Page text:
If you were a resident for only part of the year – for example, if you became a resident of Canada or gave up your Canadian residency and left the country during the tax year – your basic personal amount is prorated based on the number of days you were a Canadian resident during the tax year. This applies to both the federal and provincial basic personal amounts.
Here's an example:
You moved to Canada from Australia on May 6. There are 240 days from May 6 to the last day of the year (December 31). Your prorated basic personal amount would be calculated based on 240 days as follows: (240 days / 365 days in the year) x basic personal amount for the tax year.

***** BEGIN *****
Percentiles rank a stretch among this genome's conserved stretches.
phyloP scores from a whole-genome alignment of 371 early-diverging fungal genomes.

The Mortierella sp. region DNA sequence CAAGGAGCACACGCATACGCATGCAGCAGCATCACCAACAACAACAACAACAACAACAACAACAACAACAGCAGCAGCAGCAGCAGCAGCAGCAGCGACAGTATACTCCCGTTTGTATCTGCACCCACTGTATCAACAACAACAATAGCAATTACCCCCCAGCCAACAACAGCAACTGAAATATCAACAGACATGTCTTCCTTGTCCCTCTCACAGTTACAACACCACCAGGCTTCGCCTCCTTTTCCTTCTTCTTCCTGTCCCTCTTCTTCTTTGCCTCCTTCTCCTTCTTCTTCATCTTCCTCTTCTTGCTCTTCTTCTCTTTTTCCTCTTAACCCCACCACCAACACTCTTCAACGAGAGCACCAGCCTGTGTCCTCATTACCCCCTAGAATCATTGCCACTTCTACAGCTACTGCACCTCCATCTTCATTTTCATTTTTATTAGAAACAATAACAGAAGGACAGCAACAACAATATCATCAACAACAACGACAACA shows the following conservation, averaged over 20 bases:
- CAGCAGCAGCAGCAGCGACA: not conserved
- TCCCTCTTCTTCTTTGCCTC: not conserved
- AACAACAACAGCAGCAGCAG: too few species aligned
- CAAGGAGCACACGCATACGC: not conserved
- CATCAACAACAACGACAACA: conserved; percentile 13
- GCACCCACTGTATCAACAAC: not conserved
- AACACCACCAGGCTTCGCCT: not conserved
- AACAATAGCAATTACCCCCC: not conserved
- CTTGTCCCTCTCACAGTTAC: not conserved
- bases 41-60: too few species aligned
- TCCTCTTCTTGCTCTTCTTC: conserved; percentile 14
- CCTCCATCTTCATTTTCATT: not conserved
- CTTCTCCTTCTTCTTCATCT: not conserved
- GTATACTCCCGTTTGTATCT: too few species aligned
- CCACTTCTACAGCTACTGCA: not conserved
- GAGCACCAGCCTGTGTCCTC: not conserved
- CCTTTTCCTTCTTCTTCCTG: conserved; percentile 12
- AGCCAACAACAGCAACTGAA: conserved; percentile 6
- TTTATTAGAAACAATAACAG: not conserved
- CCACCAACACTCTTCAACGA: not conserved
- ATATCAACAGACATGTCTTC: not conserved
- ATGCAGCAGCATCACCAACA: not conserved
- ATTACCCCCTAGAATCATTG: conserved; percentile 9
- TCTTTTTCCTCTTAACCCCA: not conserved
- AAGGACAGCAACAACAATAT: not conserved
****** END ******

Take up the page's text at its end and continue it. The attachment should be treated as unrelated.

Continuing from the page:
TurboTax calculates the basic personal amount you're entitled to based on your Canadian residency status for that tax year.
If you had no income from sources inside or outside Canada for the part of the year that you were not a resident of Canada, you are entitled to the basic personal amount in full. In the previous example, if you had no income before coming to Canada, you would be entitled to the basic personal amount in full.
If the Canadian-sourced income you are reporting for the part of the year you were not a resident of Canada is at least 90% of your net worldwide income for that part of the year, you are entitled to the basic personal amount in full.
Here's an example:
You are a non-resident who came to work in Canada for two weeks in January, and then returned to your home country. In March, you were offered a full-time job in Canada, so you moved to and established residential ties in Canada on March 15. Your only income between January 1 and March 15 was from that job in Canada. Since your income during the time in which you were not a resident of Canada was 100% Canadian sourced, you meet the 90% rule and are therefore entitled to the basic personal amount in full.